Measles, mumps, and rubella are highly infectious illnesses that can easily spread between unvaccinated people. The complications from these diseases can be life changing. It’s more important than ever to keep your child safe by getting them vaccinated as cases of measles have risen across the globe in recent years, including in England.
If unvaccinated nine out of ten children in a classroom will catch measles from an infected classmate. One in five children will require a hospital visit and one in fifteen children will have complications from being unwell with measles, such as meningitis and sepsis.
The MMR vaccine is one of the most studied vaccines and millions of doses are given every year. This means the MMR vaccine is safe to be given to your child.
Two doses of MMR vaccine should provide long lasting protection. The first dose is given after your child’s first birthday. The second dose is given at 3 years 4 months.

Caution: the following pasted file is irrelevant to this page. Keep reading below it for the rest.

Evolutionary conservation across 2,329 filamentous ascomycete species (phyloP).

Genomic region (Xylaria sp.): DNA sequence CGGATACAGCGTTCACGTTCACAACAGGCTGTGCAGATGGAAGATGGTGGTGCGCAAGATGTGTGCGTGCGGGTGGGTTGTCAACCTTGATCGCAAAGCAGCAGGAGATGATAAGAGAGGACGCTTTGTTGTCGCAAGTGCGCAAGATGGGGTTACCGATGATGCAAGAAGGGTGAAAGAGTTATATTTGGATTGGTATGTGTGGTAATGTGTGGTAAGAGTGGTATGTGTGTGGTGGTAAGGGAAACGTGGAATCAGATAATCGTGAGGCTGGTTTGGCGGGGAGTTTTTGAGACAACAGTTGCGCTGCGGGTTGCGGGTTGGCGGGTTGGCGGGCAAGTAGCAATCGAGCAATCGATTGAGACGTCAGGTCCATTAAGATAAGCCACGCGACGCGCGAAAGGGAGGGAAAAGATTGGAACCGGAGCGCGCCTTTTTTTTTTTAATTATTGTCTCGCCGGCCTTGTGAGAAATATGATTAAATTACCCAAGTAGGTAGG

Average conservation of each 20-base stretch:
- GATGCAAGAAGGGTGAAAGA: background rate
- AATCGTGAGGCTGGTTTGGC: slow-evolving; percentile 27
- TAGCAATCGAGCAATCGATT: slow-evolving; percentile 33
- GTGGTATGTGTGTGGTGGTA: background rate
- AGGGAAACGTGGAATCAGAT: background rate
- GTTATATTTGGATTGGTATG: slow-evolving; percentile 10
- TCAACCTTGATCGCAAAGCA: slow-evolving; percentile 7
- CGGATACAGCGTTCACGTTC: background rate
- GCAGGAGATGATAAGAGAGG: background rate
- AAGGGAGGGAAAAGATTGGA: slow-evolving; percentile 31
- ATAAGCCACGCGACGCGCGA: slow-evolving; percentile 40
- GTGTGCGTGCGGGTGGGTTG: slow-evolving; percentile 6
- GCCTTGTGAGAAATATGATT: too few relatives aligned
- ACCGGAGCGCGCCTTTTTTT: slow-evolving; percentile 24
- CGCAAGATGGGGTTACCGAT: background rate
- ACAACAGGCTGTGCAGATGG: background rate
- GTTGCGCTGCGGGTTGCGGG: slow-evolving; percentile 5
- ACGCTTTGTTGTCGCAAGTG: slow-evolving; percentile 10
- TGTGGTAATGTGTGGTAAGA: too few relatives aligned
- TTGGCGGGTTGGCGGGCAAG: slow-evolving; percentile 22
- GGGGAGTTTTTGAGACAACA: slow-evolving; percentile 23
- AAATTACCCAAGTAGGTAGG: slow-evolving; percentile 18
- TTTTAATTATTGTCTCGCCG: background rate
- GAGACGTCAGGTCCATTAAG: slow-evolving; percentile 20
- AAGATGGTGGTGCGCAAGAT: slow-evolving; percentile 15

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NHS facts about measles:
- Measles cases are rising. There is no specific treatment for measles and the MMR vaccination gives the best possible protection against illness.
- Between 1 January and 30 June there have been 128 cases of measles, compared to 54 cases in the whole of 2022, with 66 per cent of the cases detected in London although cases have been seen in all regions.
- Just one person with measles can infect nine out of ten people who have not had the MMR vaccination.
- Measles is more than just a rash, in some cases it can lead to meningitis and sepsis, causing real risk to life.
- 1 in 5 cases of measles cases requires a hospital visit
- Since the measles vaccine was introduced in the 1960s over 20 million cases have been avoided, saving over 4,500 lives.
- The Measles, Mumps and Rubella (MMR) vaccine is safe and has been used since the early 1980s.
- Measles is completely preventable with the MMR vaccine. Two doses provide over 99% protection.
- Young children are offered one MMR vaccine after their first birthday and the second before they start school, usually at around 3 years and 4 months. This is because two doses of the MMR vaccine provides the best possible protection against measles, as well as mumps and rubella.
- 95% MMR vaccination uptake, the target set by the WHO, is enough to create herd immunity, protecting those who are not able to be vaccinated, such as babies under one years old, and stop measles circulating
- Measles is highly infectious respiratory infection and can be passed on up to four days before a rash appears.
- The WHO declared measles as one of the world’s most contagious diseases